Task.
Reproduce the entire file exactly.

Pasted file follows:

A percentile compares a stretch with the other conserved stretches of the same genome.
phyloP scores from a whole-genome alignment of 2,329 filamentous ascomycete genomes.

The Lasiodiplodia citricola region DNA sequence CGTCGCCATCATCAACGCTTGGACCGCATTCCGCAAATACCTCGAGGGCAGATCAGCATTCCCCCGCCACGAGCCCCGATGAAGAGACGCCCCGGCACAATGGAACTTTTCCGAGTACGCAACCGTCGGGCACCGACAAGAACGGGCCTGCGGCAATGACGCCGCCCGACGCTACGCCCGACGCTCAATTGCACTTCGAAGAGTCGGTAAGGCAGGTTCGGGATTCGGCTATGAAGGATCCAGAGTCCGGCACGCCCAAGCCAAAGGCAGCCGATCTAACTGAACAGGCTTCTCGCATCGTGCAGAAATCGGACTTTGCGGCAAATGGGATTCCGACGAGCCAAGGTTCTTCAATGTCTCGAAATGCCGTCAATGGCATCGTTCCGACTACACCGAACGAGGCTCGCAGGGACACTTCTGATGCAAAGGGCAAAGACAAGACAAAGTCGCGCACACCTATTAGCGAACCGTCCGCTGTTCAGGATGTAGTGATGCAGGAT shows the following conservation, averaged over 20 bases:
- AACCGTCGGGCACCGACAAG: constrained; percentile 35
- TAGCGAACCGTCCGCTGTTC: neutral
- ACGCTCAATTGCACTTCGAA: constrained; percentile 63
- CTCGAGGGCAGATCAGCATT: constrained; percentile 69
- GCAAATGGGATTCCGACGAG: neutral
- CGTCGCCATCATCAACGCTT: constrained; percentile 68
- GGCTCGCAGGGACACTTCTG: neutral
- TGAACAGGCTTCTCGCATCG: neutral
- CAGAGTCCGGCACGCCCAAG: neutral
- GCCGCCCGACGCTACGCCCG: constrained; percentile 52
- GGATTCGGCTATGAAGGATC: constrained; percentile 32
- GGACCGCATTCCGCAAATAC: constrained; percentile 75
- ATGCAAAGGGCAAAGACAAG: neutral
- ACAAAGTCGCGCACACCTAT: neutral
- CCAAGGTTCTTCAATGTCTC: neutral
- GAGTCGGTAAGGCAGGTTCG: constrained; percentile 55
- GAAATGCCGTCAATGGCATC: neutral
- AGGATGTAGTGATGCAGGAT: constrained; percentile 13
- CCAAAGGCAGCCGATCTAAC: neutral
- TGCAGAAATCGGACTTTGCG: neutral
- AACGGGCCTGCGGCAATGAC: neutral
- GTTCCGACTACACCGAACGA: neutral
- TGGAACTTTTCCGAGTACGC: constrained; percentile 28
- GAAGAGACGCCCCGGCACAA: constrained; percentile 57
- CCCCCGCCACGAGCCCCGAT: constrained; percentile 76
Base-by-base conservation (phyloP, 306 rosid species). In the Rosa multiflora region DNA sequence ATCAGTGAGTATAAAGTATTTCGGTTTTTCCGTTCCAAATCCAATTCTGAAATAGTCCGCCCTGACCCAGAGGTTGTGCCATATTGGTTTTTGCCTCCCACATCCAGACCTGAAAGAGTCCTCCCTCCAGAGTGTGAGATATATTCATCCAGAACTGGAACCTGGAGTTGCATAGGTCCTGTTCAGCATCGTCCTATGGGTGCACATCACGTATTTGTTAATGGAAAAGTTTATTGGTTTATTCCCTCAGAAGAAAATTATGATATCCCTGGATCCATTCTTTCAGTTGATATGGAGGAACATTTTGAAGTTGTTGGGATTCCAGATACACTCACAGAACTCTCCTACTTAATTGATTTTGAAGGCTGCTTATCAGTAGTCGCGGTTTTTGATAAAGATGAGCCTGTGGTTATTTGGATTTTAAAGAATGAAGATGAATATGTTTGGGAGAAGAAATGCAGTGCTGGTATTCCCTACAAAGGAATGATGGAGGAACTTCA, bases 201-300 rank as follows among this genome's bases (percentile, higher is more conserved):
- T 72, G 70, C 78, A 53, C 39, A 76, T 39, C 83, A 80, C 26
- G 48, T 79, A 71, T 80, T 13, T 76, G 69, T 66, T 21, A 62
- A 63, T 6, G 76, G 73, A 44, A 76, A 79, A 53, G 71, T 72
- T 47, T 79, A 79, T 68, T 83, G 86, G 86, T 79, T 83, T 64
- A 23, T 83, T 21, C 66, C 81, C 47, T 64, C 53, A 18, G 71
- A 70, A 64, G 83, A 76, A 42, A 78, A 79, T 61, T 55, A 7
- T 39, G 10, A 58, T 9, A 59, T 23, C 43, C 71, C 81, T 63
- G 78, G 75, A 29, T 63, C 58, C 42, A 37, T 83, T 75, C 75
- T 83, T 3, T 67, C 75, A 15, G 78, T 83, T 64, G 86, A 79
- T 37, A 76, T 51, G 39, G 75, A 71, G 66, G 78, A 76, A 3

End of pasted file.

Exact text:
A percentile compares a stretch with the other conserved stretches of the same genome.
phyloP scores from a whole-genome alignment of 2,329 filamentous ascomycete genomes.

The Lasiodiplodia citricola region DNA sequence CGTCGCCATCATCAACGCTTGGACCGCATTCCGCAAATACCTCGAGGGCAGATCAGCATTCCCCCGCCACGAGCCCCGATGAAGAGACGCCCCGGCACAATGGAACTTTTCCGAGTACGCAACCGTCGGGCACCGACAAGAACGGGCCTGCGGCAATGACGCCGCCCGACGCTACGCCCGACGCTCAATTGCACTTCGAAGAGTCGGTAAGGCAGGTTCGGGATTCGGCTATGAAGGATCCAGAGTCCGGCACGCCCAAGCCAAAGGCAGCCGATCTAACTGAACAGGCTTCTCGCATCGTGCAGAAATCGGACTTTGCGGCAAATGGGATTCCGACGAGCCAAGGTTCTTCAATGTCTCGAAATGCCGTCAATGGCATCGTTCCGACTACACCGAACGAGGCTCGCAGGGACACTTCTGATGCAAAGGGCAAAGACAAGACAAAGTCGCGCACACCTATTAGCGAACCGTCCGCTGTTCAGGATGTAGTGATGCAGGAT shows the following conservation, averaged over 20 bases:
- AACCGTCGGGCACCGACAAG: constrained; percentile 35
- TAGCGAACCGTCCGCTGTTC: neutral
- ACGCTCAATTGCACTTCGAA: constrained; percentile 63
- CTCGAGGGCAGATCAGCATT: constrained; percentile 69
- GCAAATGGGATTCCGACGAG: neutral
- CGTCGCCATCATCAACGCTT: constrained; percentile 68
- GGCTCGCAGGGACACTTCTG: neutral
- TGAACAGGCTTCTCGCATCG: neutral
- CAGAGTCCGGCACGCCCAAG: neutral
- GCCGCCCGACGCTACGCCCG: constrained; percentile 52
- GGATTCGGCTATGAAGGATC: constrained; percentile 32
- GGACCGCATTCCGCAAATAC: constrained; percentile 75
- ATGCAAAGGGCAAAGACAAG: neutral
- ACAAAGTCGCGCACACCTAT: neutral
- CCAAGGTTCTTCAATGTCTC: neutral
- GAGTCGGTAAGGCAGGTTCG: constrained; percentile 55
- GAAATGCCGTCAATGGCATC: neutral
- AGGATGTAGTGATGCAGGAT: constrained; percentile 13
- CCAAAGGCAGCCGATCTAAC: neutral
- TGCAGAAATCGGACTTTGCG: neutral
- AACGGGCCTGCGGCAATGAC: neutral
- GTTCCGACTACACCGAACGA: neutral
- TGGAACTTTTCCGAGTACGC: constrained; percentile 28
- GAAGAGACGCCCCGGCACAA: constrained; percentile 57
- CCCCCGCCACGAGCCCCGAT: constrained; percentile 76
Base-by-base conservation (phyloP, 306 rosid species). In the Rosa multiflora region DNA sequence ATCAGTGAGTATAAAGTATTTCGGTTTTTCCGTTCCAAATCCAATTCTGAAATAGTCCGCCCTGACCCAGAGGTTGTGCCATATTGGTTTTTGCCTCCCACATCCAGACCTGAAAGAGTCCTCCCTCCAGAGTGTGAGATATATTCATCCAGAACTGGAACCTGGAGTTGCATAGGTCCTGTTCAGCATCGTCCTATGGGTGCACATCACGTATTTGTTAATGGAAAAGTTTATTGGTTTATTCCCTCAGAAGAAAATTATGATATCCCTGGATCCATTCTTTCAGTTGATATGGAGGAACATTTTGAAGTTGTTGGGATTCCAGATACACTCACAGAACTCTCCTACTTAATTGATTTTGAAGGCTGCTTATCAGTAGTCGCGGTTTTTGATAAAGATGAGCCTGTGGTTATTTGGATTTTAAAGAATGAAGATGAATATGTTTGGGAGAAGAAATGCAGTGCTGGTATTCCCTACAAAGGAATGATGGAGGAACTTCA, bases 201-300 rank as follows among this genome's bases (percentile, higher is more conserved):
- T 72, G 70, C 78, A 53, C 39, A 76, T 39, C 83, A 80, C 26
- G 48, T 79, A 71, T 80, T 13, T 76, G 69, T 66, T 21, A 62
- A 63, T 6, G 76, G 73, A 44, A 76, A 79, A 53, G 71, T 72
- T 47, T 79, A 79, T 68, T 83, G 86, G 86, T 79, T 83, T 64
- A 23, T 83, T 21, C 66, C 81, C 47, T 64, C 53, A 18, G 71
- A 70, A 64, G 83, A 76, A 42, A 78, A 79, T 61, T 55, A 7
- T 39, G 10, A 58, T 9, A 59, T 23, C 43, C 71, C 81, T 63
- G 78, G 75, A 29, T 63, C 58, C 42, A 37, T 83, T 75, C 75
- T 83, T 3, T 67, C 75, A 15, G 78, T 83, T 64, G 86, A 79
- T 37, A 76, T 51, G 39, G 75, A 71, G 66, G 78, A 76, A 3